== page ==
Since the modern era of research on autism began in the 1980s, questions about social cognition and social brain development have been of central interest to researchers. This year marks the 20th anniversary of the first annual meeting of the International Society for Autism Research (INSAR), and it is evident in this year’s meeting that the growth of social-cognitive neuroscience over the past two decades has significantly enriched autism science. For those unfamiliar with the term, social-cognitive neuroscience is the study of the brain systems that are involved in the causes and effects of social behaviors and social interaction. Some of these involve brain systems involved in thinking about other people’s thoughts or intentions, empathizing, social motivation and the impact of social attention on an individual’s thinking and emotions.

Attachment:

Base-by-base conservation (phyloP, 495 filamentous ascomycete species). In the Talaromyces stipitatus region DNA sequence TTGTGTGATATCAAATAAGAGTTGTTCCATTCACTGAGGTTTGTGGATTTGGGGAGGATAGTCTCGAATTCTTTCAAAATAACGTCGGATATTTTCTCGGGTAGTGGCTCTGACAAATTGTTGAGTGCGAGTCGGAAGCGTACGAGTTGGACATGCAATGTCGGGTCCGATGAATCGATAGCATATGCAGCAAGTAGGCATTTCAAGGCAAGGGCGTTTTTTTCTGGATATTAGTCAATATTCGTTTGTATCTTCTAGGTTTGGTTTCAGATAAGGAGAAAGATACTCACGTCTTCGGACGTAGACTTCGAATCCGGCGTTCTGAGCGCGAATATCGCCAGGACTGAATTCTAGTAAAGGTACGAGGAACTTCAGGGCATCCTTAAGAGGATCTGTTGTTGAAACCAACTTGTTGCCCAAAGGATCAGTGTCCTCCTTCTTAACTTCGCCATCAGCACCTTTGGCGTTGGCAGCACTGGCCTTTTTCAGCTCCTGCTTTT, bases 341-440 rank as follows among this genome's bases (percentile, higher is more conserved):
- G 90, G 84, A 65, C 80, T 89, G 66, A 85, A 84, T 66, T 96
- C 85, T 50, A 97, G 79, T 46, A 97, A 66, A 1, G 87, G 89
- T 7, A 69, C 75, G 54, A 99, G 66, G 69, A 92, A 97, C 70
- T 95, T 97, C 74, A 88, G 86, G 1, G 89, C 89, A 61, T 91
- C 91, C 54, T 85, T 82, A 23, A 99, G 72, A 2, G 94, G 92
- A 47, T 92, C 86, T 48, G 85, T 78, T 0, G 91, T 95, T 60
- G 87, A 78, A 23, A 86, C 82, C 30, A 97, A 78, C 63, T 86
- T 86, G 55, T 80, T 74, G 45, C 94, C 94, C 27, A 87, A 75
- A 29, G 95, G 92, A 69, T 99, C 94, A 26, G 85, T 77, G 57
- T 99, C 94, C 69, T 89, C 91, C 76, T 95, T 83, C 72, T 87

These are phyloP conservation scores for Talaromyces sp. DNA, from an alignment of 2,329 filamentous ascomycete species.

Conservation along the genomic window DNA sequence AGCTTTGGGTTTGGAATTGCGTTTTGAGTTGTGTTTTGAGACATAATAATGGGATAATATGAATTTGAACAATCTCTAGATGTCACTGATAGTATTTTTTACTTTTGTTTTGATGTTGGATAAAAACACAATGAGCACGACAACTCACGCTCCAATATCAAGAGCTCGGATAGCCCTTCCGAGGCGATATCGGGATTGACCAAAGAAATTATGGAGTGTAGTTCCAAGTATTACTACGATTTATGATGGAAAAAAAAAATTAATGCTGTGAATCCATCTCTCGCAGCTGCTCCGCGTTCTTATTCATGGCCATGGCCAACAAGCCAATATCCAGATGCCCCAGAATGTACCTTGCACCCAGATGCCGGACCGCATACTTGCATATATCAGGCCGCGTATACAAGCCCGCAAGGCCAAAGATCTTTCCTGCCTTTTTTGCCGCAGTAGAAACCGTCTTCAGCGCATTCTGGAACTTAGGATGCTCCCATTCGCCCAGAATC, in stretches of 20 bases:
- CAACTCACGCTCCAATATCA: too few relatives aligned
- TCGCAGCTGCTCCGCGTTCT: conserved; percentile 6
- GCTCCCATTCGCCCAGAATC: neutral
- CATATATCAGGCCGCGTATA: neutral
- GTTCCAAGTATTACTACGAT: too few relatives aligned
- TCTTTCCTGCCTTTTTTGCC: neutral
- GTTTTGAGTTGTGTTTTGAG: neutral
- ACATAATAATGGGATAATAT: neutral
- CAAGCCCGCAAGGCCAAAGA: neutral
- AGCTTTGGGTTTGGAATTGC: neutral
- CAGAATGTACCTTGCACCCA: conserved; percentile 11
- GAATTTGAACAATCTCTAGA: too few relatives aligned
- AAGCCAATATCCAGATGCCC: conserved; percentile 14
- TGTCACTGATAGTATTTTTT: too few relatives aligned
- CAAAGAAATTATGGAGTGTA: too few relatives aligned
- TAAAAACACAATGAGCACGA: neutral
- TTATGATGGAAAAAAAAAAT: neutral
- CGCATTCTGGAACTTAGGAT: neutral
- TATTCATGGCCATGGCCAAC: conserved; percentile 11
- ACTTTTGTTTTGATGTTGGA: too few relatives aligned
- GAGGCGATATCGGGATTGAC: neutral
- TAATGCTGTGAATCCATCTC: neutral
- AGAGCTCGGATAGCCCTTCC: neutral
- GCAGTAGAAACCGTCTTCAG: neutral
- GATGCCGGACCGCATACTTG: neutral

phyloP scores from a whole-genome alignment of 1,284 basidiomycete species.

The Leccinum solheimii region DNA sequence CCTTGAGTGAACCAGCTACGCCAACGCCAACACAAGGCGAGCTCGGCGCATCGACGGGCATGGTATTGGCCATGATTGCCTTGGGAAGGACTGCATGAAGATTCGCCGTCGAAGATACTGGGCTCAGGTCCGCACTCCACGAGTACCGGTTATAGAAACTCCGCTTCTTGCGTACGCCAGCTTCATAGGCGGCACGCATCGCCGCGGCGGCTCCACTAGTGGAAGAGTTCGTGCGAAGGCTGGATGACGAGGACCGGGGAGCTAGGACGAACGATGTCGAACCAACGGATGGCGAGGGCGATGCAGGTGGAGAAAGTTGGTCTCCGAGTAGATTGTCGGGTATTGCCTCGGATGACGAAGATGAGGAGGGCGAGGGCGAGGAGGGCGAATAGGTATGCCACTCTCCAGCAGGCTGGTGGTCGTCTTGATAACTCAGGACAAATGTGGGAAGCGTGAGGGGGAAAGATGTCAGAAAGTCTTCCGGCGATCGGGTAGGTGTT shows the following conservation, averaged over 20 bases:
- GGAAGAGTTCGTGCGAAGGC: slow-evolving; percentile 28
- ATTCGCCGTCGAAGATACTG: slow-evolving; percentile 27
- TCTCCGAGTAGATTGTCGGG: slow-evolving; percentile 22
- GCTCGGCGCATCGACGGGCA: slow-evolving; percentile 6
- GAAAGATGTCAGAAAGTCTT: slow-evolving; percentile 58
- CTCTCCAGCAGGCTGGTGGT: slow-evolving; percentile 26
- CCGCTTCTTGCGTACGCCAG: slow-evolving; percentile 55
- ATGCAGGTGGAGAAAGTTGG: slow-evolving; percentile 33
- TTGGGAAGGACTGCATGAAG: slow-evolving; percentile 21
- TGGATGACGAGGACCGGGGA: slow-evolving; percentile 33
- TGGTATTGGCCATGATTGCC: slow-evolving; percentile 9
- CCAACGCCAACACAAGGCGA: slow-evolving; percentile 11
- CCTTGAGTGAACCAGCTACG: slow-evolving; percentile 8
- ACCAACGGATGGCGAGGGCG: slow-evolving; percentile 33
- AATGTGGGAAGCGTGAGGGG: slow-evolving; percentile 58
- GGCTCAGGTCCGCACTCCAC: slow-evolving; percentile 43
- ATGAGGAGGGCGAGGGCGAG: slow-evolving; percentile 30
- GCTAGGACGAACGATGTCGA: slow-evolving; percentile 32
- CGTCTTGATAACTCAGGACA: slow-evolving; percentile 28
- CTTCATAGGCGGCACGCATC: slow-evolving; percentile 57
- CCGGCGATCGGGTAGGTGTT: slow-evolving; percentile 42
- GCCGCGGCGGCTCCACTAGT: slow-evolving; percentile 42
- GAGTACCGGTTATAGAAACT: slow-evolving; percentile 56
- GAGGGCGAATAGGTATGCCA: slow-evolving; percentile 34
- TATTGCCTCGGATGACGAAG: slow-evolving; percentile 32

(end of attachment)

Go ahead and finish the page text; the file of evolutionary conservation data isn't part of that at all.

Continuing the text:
At the same time, research with and for autistic people has also enriched social-cognitive neuroscience and the understanding of how our social minds develop. Autism spectrum disorder (ASD) is a complex and heterogeneous part of the human condition, or neurodiversity. It is associated with a wide range of life outcomes, from “disorder” or the profound challenges that encumber about 30 percent of affected individuals with minimal language and intellectual disability, to “differences” among people who have well-above-average abilities and accomplishments.
Read the whole story: Scientific American